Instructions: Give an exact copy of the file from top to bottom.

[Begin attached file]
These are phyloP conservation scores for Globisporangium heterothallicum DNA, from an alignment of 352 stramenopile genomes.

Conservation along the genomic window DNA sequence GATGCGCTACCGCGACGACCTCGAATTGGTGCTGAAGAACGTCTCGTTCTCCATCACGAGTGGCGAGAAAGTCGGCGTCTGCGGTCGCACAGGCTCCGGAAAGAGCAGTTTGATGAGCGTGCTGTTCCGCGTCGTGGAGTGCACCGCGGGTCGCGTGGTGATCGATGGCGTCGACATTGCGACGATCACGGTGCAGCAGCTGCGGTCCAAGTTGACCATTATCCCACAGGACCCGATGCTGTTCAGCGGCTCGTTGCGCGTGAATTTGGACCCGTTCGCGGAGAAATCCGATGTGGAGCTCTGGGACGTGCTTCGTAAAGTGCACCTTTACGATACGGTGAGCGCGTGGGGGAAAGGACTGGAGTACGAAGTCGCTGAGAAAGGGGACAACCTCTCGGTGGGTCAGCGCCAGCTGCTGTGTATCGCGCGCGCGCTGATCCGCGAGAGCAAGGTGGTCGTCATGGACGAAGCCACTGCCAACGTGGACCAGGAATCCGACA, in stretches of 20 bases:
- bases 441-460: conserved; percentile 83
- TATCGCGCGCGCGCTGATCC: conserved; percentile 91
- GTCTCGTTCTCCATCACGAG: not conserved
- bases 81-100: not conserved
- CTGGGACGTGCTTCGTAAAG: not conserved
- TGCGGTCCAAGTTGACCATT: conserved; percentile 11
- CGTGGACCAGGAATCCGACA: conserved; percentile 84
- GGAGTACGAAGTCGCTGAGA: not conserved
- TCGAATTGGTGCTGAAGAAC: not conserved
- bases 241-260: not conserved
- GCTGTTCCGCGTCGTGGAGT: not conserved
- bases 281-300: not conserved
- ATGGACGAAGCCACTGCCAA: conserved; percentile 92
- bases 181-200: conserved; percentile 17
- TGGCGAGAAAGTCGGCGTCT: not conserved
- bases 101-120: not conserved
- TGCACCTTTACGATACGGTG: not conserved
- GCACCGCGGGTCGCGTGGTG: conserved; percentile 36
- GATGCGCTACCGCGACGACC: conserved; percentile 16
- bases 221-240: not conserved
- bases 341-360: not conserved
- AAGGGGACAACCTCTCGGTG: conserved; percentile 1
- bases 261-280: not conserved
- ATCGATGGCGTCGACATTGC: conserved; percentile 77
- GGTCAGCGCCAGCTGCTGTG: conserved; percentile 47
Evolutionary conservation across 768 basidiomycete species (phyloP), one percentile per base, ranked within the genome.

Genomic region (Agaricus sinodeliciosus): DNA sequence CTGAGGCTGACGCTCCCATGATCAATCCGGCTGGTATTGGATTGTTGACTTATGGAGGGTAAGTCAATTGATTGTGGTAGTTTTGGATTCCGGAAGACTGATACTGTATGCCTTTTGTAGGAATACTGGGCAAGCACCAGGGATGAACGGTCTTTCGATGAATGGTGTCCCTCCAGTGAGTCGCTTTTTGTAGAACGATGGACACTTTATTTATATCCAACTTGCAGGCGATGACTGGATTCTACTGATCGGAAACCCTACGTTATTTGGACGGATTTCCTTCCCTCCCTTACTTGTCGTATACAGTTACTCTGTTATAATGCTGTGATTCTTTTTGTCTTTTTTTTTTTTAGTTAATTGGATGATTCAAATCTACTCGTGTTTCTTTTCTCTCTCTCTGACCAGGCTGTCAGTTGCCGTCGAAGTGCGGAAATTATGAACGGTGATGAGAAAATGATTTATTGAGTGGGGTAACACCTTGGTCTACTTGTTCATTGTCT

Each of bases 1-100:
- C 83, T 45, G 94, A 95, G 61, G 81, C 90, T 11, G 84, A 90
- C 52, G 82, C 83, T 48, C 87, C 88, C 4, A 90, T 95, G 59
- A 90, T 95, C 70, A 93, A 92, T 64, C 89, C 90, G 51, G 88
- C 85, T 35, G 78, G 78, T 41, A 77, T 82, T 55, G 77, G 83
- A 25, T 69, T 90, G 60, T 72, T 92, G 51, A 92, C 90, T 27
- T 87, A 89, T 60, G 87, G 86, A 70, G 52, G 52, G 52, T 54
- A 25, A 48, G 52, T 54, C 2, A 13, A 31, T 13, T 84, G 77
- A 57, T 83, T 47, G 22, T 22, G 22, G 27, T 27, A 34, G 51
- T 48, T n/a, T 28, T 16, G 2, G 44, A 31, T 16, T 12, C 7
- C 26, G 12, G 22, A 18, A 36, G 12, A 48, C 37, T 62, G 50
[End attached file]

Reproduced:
These are phyloP conservation scores for Globisporangium heterothallicum DNA, from an alignment of 352 stramenopile genomes.

Conservation along the genomic window DNA sequence GATGCGCTACCGCGACGACCTCGAATTGGTGCTGAAGAACGTCTCGTTCTCCATCACGAGTGGCGAGAAAGTCGGCGTCTGCGGTCGCACAGGCTCCGGAAAGAGCAGTTTGATGAGCGTGCTGTTCCGCGTCGTGGAGTGCACCGCGGGTCGCGTGGTGATCGATGGCGTCGACATTGCGACGATCACGGTGCAGCAGCTGCGGTCCAAGTTGACCATTATCCCACAGGACCCGATGCTGTTCAGCGGCTCGTTGCGCGTGAATTTGGACCCGTTCGCGGAGAAATCCGATGTGGAGCTCTGGGACGTGCTTCGTAAAGTGCACCTTTACGATACGGTGAGCGCGTGGGGGAAAGGACTGGAGTACGAAGTCGCTGAGAAAGGGGACAACCTCTCGGTGGGTCAGCGCCAGCTGCTGTGTATCGCGCGCGCGCTGATCCGCGAGAGCAAGGTGGTCGTCATGGACGAAGCCACTGCCAACGTGGACCAGGAATCCGACA, in stretches of 20 bases:
- bases 441-460: conserved; percentile 83
- TATCGCGCGCGCGCTGATCC: conserved; percentile 91
- GTCTCGTTCTCCATCACGAG: not conserved
- bases 81-100: not conserved
- CTGGGACGTGCTTCGTAAAG: not conserved
- TGCGGTCCAAGTTGACCATT: conserved; percentile 11
- CGTGGACCAGGAATCCGACA: conserved; percentile 84
- GGAGTACGAAGTCGCTGAGA: not conserved
- TCGAATTGGTGCTGAAGAAC: not conserved
- bases 241-260: not conserved
- GCTGTTCCGCGTCGTGGAGT: not conserved
- bases 281-300: not conserved
- ATGGACGAAGCCACTGCCAA: conserved; percentile 92
- bases 181-200: conserved; percentile 17
- TGGCGAGAAAGTCGGCGTCT: not conserved
- bases 101-120: not conserved
- TGCACCTTTACGATACGGTG: not conserved
- GCACCGCGGGTCGCGTGGTG: conserved; percentile 36
- GATGCGCTACCGCGACGACC: conserved; percentile 16
- bases 221-240: not conserved
- bases 341-360: not conserved
- AAGGGGACAACCTCTCGGTG: conserved; percentile 1
- bases 261-280: not conserved
- ATCGATGGCGTCGACATTGC: conserved; percentile 77
- GGTCAGCGCCAGCTGCTGTG: conserved; percentile 47
Evolutionary conservation across 768 basidiomycete species (phyloP), one percentile per base, ranked within the genome.

Genomic region (Agaricus sinodeliciosus): DNA sequence CTGAGGCTGACGCTCCCATGATCAATCCGGCTGGTATTGGATTGTTGACTTATGGAGGGTAAGTCAATTGATTGTGGTAGTTTTGGATTCCGGAAGACTGATACTGTATGCCTTTTGTAGGAATACTGGGCAAGCACCAGGGATGAACGGTCTTTCGATGAATGGTGTCCCTCCAGTGAGTCGCTTTTTGTAGAACGATGGACACTTTATTTATATCCAACTTGCAGGCGATGACTGGATTCTACTGATCGGAAACCCTACGTTATTTGGACGGATTTCCTTCCCTCCCTTACTTGTCGTATACAGTTACTCTGTTATAATGCTGTGATTCTTTTTGTCTTTTTTTTTTTTAGTTAATTGGATGATTCAAATCTACTCGTGTTTCTTTTCTCTCTCTCTGACCAGGCTGTCAGTTGCCGTCGAAGTGCGGAAATTATGAACGGTGATGAGAAAATGATTTATTGAGTGGGGTAACACCTTGGTCTACTTGTTCATTGTCT

Each of bases 1-100:
- C 83, T 45, G 94, A 95, G 61, G 81, C 90, T 11, G 84, A 90
- C 52, G 82, C 83, T 48, C 87, C 88, C 4, A 90, T 95, G 59
- A 90, T 95, C 70, A 93, A 92, T 64, C 89, C 90, G 51, G 88
- C 85, T 35, G 78, G 78, T 41, A 77, T 82, T 55, G 77, G 83
- A 25, T 69, T 90, G 60, T 72, T 92, G 51, A 92, C 90, T 27
- T 87, A 89, T 60, G 87, G 86, A 70, G 52, G 52, G 52, T 54
- A 25, A 48, G 52, T 54, C 2, A 13, A 31, T 13, T 84, G 77
- A 57, T 83, T 47, G 22, T 22, G 22, G 27, T 27, A 34, G 51
- T 48, T n/a, T 28, T 16, G 2, G 44, A 31, T 16, T 12, C 7
- C 26, G 12, G 22, A 18, A 36, G 12, A 48, C 37, T 62, G 50